Position title: Associate Professor
Phone: (608) 263-4394
1111 Highland Ave
Madison, WI 53705
PhD, Biological Sciences, University of Chicago, Chicago, IL, USA
Postdoctoral Training, Synaptic Physiology and GABAA Receptor Biophysics, Vollum Institute, Portland OR
My lab is currently involved in three areas of research, all of which focus on GABAergic inhibition and are related to understanding mechanisms of epilepsy and disorders with overlapping symptoms (e.g., Alzheimer’s disease, autism spectrum disorder), and developing possible treatments.
1) Biophysics of the GABAA receptor – The majority of my published work deals with understanding how GABAA receptors function as molecular transduction devices. This entails transfecting GABAA receptor subunits into HEK293 cells, and recording currents from excised patches using patch clamp electrophysiology. Receptors are activated using a multibarreled flowpipe array to exchange solutions containing agonists, antagonists or modulators with submillisecond exchange times. Receptor currents are recorded, their kinetics analyzed, and mathematical model fitting is used to describe receptor function and extract microscopic rates of conformational changes in receptor structure. Since attaining the rank of Associate Professor in 2007, this work has resulted in the PhD Thesis of Dr. Marcel Goldschen-Ohm (Dept. of Physics), and the following publications:
Goldschen-Ohm MP, Wagner DA, Petrou S and Jones MV (2010) An epilepsy-related region in the GABAA receptor mediates long-distance effects on GABA and benzodiazepine binding sites. Mol. Pharmacol. 77:35-45. PMC2802431
Goldschen-Ohm MP, Wagner DA, Jones MV (2011) Three Arginines in the GABAA Receptor Binding Pocket have Distinct Roles in Formation and Stability of Agonist- versus Antagonist-bound Complexes. Molecular Pharmacology. 80:647-656. PMC3187534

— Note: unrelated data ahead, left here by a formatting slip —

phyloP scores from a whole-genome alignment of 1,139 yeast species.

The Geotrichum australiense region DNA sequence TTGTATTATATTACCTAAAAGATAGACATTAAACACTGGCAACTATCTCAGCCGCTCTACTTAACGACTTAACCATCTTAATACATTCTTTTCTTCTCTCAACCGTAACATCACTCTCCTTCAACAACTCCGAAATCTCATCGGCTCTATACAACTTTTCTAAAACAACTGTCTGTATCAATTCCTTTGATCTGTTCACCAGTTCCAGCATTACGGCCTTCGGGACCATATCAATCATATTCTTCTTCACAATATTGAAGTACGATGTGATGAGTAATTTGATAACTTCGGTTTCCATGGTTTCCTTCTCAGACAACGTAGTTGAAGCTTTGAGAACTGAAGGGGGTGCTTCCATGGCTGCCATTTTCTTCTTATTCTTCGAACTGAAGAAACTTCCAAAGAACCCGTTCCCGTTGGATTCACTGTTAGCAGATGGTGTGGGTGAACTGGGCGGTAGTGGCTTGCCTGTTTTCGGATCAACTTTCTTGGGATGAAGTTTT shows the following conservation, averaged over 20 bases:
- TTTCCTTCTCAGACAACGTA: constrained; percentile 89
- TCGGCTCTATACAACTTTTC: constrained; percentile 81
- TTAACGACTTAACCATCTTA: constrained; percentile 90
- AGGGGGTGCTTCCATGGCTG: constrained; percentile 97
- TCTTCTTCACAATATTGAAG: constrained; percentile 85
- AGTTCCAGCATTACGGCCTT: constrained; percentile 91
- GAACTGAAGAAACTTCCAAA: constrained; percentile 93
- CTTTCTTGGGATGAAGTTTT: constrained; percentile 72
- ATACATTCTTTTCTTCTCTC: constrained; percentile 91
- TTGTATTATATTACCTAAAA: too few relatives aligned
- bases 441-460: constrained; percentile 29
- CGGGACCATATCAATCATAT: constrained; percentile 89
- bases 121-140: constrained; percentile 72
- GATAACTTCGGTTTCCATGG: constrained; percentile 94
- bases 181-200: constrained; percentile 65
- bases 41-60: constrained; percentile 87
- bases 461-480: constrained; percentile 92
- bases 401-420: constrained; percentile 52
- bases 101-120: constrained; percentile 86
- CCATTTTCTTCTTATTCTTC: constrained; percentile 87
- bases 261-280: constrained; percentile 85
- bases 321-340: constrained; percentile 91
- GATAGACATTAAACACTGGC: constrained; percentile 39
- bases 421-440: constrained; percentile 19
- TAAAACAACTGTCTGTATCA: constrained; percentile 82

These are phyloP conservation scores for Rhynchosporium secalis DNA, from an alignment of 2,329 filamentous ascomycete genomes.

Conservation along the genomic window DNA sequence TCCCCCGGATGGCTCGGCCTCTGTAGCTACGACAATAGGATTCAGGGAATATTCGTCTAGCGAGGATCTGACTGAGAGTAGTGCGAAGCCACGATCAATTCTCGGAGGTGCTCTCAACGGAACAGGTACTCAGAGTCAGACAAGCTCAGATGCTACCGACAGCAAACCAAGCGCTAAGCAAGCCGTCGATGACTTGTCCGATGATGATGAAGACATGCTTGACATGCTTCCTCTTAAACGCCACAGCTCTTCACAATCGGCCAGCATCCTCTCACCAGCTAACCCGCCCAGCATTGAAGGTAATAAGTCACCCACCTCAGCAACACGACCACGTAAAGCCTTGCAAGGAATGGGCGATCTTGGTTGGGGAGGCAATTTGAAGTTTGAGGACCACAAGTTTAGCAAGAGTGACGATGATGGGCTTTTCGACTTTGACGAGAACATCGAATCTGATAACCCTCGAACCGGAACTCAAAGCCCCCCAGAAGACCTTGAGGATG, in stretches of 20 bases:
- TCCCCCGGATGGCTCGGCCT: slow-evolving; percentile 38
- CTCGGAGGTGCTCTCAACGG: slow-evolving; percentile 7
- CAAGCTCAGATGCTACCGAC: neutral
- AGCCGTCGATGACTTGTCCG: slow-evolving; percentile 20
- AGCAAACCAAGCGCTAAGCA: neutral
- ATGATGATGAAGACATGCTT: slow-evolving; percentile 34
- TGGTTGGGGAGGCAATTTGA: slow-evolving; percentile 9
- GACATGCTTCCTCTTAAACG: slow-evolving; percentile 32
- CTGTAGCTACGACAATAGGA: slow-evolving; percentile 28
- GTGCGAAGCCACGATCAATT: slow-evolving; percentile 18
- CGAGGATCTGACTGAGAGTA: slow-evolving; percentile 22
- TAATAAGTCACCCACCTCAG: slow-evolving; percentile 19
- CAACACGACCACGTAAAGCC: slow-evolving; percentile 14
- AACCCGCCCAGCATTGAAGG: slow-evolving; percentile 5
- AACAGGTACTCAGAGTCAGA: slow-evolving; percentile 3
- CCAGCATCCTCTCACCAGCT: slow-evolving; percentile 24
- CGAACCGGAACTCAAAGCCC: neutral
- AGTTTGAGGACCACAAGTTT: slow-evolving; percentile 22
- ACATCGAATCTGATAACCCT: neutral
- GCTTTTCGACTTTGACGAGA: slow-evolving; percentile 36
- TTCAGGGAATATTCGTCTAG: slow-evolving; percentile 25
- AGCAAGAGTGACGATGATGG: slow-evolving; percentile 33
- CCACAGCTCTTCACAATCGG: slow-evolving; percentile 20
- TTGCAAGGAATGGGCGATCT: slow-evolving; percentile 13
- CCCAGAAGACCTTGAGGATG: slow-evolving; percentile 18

Future Plans – We continue to work in this area, and have developed a theory of how allosteric modulators (e.g., benzodiazepines) and mutations (e.g., γ2R43Q, see below) transmit their effects throughout the extracellular domain of the receptor (manuscript in preparation). Future work will test this theory using mutagenesis and molecular modeling.
2) Inhibitory alterations underlying generalized epilepsies – A point mutation in the GABAA receptor (γ2R43Q) causes absence epilepsy in humans. We previously demonstrated the effects of this mutation on receptor biophysics (Bowser et al., 2002; Goldschen-Ohm et al., 2010). The current project aims to determine how this mutation alters inhibitory signaling and leads to epilepsy in knock-in mutant mice expressing the mutation. This work is funded by NIH (R01 NS075366 – PI: MVJ) through June 2016. To date, we have discovered that although the mutation is in a subunit (γ2) that is predominantly localized to synapses, synaptic transmission is relatively normal. Instead, nonsynaptic “tonic inhibition” is entirely abolished. This deficit is associated with changes in the trafficking of several non-γ2 subunits that are typically involved in tonic inhibition. In addition, using multielectrode extracellular recordings (in collaboration with Steve Johnson, VetMed), we show that the loss of tonic inhibition alters cortical excitability and thalamic bursting in a manner consistent with the absence phenotype. Since 2007, this work has led to the following publications (in collaboration with Steve Petrou, Univ. Melbourne):
Tan HO, Reid CA, Single FN, Davies P, Chiu C, Murphy S, Clarke A, Dibbens L, Krestal H, Mulley J, Jones MV, Seeburg P, Sakmann B, Berkovic SF, Sprengel R and Petrou S. (2007) Reduced cortical inhibition in a mouse model of familial Childhood Absence Epilepsy. PNAS 104:17536-17541. PMC2077291